Former Vice President, Atiku Abubakar has said that lack of internal democracy in the All Progressives Party (APC) and other political parties has made them purely undemocratic.
He criticised the ruling party, to which he is a member, over failure to organise statutory meetings for the organs of the party.
According to reports, the former vice-president specifically bashed the APC Deputy National Chairman (North), Shaibu Lawal, who represented the party’s National Chairman, Chief John Odigie-Oyegun.
He was said to have told Lawal that he was referring to the governing party.
He was quoted as saying: “The issue of internal democracy in our political parties has been with us for a long time, indeed since the restoration of civilian rule in 1999. In long-established democracies those statements would seem trite. But I recognise that our democracy is young, and our parties are also rather young.
“As a result, they are still wrestling with issues of party building, party structures, internal democracy and the nature of the relationship between parties and members, parties and legislatures and parties and government as well as among parties themselves.
“We had a very long period of authoritarian rule in Nigeria, ending in 1999. The legacy of that period is still with us as can be seen in our various governance institutions. Indeed even elements of that authoritarian past still wield power and influence in our country as we try to transition from that legacy.
“Also the structure of our economy is such that the state remains the most important source of economic opportunity. This heightens the struggle for state power and helps to shape the relationship between parties and members, among parties and among the various arms of government.
“It is, therefore, a huge challenge to democratize governance and the political parties in our country. But, as the theme of this conference makes clear, internal democracy in our political parties is very important for the parties, their members and for the country.
“The absence of internal democracy in our parties is a major reason our democracy remains fragile and why the quality of leadership that we produce has not matched our expectations and the challenges facing us as a nation. It is also one of the reasons it has been very difficult to hold leaders to account. Internal party democracy is important enough that it was one of the areas addressed by the Electoral Reform Committee headed by Justice Mohammed Lawal Uwais many years ago.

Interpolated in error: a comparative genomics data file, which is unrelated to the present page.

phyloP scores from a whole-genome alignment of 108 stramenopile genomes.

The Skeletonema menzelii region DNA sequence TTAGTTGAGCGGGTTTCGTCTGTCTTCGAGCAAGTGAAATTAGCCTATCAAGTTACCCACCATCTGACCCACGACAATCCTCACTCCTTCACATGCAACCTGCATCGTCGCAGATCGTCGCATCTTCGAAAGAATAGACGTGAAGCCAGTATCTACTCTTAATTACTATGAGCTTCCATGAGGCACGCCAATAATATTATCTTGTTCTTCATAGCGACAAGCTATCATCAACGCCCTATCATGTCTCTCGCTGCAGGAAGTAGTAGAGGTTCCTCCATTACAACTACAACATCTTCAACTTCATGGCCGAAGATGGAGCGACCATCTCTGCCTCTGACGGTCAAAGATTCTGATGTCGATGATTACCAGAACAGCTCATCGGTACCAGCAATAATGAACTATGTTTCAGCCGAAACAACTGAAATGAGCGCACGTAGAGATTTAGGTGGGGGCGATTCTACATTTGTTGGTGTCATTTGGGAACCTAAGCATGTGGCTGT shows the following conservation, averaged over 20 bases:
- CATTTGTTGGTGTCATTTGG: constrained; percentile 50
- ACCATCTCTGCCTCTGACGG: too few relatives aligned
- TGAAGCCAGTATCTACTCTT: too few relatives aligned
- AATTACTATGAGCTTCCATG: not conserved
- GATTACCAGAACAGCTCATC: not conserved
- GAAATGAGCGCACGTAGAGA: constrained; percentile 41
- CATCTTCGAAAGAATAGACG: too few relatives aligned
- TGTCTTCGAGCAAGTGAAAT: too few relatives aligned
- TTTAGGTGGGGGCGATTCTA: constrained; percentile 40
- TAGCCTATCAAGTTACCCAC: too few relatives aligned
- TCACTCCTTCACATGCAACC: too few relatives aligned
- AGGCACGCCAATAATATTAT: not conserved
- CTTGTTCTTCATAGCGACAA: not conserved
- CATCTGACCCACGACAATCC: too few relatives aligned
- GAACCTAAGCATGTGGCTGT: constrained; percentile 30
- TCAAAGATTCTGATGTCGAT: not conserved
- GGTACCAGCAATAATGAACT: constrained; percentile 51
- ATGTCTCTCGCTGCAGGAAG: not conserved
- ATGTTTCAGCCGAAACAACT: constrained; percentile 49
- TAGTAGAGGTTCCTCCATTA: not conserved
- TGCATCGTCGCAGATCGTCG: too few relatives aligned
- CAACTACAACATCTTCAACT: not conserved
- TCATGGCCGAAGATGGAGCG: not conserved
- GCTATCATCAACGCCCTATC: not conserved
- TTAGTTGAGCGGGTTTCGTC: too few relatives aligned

“But we know that power wielders hardly voluntarily enlarge the democratic space. That is why I’ve often opined that internal party democracy will only come with genuine electoral reforms in the country. Such reforms, broadly along the Justice Uwais Committee Recommendations, which will further strengthen the independence of INEC and ensure that votes count, will encourage parties to field popular candidates in elections.
“And that in turn will encourage parties to allow internal democracy so members have the freedom to choose and express their opinions. Thus the role of godfathers and executive intrusion in the affairs of parties and elections will be diminished.
“In my view, there is a close relationship between democracy within political parties and democracy within the nation. Put simply you cannot give what you don’t have. You cannot build democracy on a substructure of dictatorship and intolerance. A political party that constricts the freedom of its members cannot really offer freedom to the citizens of the nation. Democracy is not just an idea; is a cultural practice.
“For a number of years now we have had political parties, even governing ones, which hardly hold meetings of their important organs, including those meant for the democratic selection of their leadership, or even constitute institutions prescribed in their Constitution.
“In the absence of those meetings and elections, their existing leadership, often under the direction of the Executive at the state or federal level, fill the void. That’s not party building but party bullying. And it’s certainly not a way to democratise parties and aggregate their members’ opinions, interests and aspirations.
“This means that efforts to deepen Nigeria’s democracy must include efforts at democratising our political parties. The institutionalisation of democracy in our internal party processes will help us deepen democracy in Nigeria. Leaders are more likely to tolerate opposition from citizens and other parties if they tolerate it within their own party.
“The lack of internal democracy in political parties is one of the reasons for the fraught relationships among parties and their elected representatives and the legislature and the executive.
The loyalty of some in the legislature and executive lies not with the party but with a godfather who sponsored them, and the godfather may even be in a rival political party. Such anomalies will reduce if internal democracy flourishes in our political parties, and by extension the wider society.
“The selection of leaders in a democracy is a serious business because so many other things ride on it. Whenever we get it wrong the nation or a part thereof suffers. We must strive to get it right most of the time. And it is the voters who should freely make that determination. I therefore thank the IPAC for organising this conference and for inviting me to chair it”